The photos accompanying this article were shot covertly despite escalating intimidation by members of the Isana Fishery Union in Taiji, Wakayama Prefecture, who appear to be increasingly fearful that continuing publicity in Japan and abroad will threaten their widely condemned but profitable annual dolphin slaughter.
This year, with special dispensation from the government’s Fisheries Agency in Tokyo, those conducting the Isana Union’s oikomi (drive fisheries) were allowed to begin their killings on Sept. 1 — a month earlier than normal — and to continue as usual until March 31. It means more money in the bank for those in Taiji who do their worst with lances and long-bladed knives. More money, too, for those involved in the subsequent butchering, packing and retailing of the toxic dolphin meat that far exceeds Japan’s legal levels of mercury concentration.
But why should those Taiji killers care? This year the official annual quota has been upped by 88 animals, to a total of 2,468. The creatures’ meat is even included in school meals, and though the government knows full well it is toxic — up to 87 times the permitted level of methyl mercury was found in a joint Japanese/New Zealand 2005 academic study of samples bought from shops (see JT, Nov.1, 2006) — it seems it will do nothing now, perhaps preferring some scapegoating and deep bowing when awful human afflictions arise in the future. And as for Japan’s meek vernacular media, well don’t wait for them to raise a stink.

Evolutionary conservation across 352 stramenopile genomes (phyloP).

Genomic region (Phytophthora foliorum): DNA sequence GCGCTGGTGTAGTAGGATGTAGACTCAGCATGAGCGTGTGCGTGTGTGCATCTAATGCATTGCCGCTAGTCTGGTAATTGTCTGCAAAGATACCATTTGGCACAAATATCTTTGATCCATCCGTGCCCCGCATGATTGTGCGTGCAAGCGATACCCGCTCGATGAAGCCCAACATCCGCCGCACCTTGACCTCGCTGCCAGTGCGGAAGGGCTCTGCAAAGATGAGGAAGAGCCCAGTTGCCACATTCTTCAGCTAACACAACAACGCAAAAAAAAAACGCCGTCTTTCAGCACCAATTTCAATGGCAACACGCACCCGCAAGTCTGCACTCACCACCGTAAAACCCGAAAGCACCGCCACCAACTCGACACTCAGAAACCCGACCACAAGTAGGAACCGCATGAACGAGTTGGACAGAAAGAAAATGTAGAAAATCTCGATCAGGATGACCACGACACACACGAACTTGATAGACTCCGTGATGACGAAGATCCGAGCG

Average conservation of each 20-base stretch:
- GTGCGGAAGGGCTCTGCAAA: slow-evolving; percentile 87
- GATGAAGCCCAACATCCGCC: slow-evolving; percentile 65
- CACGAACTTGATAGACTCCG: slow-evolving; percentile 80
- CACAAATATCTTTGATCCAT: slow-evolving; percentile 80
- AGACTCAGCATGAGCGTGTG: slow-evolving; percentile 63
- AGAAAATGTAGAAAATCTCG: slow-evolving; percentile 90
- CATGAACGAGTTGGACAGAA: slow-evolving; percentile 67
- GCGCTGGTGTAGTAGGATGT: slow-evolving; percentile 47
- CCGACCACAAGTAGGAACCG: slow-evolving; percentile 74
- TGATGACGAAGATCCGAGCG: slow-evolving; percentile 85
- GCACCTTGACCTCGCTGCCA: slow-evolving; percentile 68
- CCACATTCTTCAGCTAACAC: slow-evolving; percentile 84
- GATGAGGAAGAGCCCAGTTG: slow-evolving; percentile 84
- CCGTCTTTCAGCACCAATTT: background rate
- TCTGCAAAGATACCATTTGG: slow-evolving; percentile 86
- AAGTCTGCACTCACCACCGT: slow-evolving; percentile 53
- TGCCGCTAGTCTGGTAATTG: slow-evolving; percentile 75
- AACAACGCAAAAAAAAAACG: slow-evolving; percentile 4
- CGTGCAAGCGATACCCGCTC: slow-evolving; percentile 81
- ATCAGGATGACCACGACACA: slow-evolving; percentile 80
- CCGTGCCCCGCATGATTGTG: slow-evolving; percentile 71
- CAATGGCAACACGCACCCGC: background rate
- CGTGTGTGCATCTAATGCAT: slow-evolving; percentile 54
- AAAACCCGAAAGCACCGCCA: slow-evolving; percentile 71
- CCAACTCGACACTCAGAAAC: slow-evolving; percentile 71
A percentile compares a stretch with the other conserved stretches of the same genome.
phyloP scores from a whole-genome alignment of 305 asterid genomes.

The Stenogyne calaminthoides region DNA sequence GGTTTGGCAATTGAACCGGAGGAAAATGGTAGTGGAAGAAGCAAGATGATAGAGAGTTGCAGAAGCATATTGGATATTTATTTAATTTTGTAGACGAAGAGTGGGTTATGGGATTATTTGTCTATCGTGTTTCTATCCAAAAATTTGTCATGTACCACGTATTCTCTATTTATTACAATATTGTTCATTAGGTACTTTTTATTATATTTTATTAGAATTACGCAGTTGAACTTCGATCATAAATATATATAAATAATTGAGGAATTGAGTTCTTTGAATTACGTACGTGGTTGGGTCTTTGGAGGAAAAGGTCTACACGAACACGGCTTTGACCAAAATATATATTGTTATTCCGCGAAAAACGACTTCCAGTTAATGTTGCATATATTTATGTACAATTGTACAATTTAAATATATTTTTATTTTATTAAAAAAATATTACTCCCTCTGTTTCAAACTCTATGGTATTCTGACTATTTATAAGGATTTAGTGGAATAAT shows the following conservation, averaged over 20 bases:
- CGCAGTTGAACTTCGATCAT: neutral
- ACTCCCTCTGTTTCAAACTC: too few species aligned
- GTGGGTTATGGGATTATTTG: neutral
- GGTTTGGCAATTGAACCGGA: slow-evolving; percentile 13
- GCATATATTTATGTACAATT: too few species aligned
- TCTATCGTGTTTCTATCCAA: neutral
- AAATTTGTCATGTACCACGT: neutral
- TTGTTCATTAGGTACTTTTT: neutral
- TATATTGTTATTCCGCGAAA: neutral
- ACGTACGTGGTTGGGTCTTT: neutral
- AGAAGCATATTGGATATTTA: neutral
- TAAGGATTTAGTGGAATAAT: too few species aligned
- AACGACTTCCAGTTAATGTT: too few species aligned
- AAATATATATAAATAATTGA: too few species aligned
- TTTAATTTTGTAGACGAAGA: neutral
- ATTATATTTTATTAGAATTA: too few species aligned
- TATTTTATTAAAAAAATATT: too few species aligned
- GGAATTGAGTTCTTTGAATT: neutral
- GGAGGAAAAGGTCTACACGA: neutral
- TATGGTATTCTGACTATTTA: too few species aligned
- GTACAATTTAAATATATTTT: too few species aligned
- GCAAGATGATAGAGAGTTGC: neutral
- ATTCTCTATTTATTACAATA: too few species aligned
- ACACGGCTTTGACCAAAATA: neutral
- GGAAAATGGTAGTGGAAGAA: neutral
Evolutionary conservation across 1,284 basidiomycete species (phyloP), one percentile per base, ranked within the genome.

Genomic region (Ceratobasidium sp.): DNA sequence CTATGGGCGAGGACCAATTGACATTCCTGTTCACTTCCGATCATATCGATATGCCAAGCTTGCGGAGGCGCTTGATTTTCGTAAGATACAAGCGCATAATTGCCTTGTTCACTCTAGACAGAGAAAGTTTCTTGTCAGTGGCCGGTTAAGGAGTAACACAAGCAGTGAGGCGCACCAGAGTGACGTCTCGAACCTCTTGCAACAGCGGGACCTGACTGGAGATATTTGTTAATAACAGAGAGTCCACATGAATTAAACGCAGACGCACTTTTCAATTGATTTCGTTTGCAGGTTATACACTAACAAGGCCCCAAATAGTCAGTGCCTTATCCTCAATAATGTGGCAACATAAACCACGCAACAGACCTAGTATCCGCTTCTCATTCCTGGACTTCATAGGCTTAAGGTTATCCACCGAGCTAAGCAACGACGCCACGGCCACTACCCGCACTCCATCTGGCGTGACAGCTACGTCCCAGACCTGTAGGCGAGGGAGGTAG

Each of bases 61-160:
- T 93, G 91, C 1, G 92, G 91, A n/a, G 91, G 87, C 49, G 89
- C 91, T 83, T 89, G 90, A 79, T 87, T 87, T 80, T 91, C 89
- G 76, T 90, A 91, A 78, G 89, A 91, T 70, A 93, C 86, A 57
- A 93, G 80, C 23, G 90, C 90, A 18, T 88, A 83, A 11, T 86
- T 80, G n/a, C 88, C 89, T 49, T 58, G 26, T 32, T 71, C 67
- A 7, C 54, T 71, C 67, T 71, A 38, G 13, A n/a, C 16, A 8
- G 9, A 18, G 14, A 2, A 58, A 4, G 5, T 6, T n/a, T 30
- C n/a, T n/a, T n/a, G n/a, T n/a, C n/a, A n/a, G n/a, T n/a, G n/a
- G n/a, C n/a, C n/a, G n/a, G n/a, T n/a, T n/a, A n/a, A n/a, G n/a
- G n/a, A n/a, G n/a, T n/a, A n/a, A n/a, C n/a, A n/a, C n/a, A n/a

The photos here were taken by Nigel Barker, a longtime Australian resident of Taiji, who said he was attacked by a supporter of the Isana Union who tried to grab his camera. Undeterred, he managed to capture these images of five bottlenose dolphins awaiting butchering on the dock at Taiji harbor on Sept. 14, and a truckload of backbones from pilot whales that a few hours earlier had been swimming in the “killing cove,” into which they were driven from the open sea.
According to eyewitness accounts, to date this year, the killing — which is conducted in a national park — has accounted for 95 cetaceans, comprising 45 Rissos dolphins, 18 bottlenose dolphins and 32 pilot whales, one of the largest dolphin species. Five other dolphins were reportedly selected for lucrative sale as show performers. But there is still time for an awful lot more toxic bloodletting before this extended season ends in March.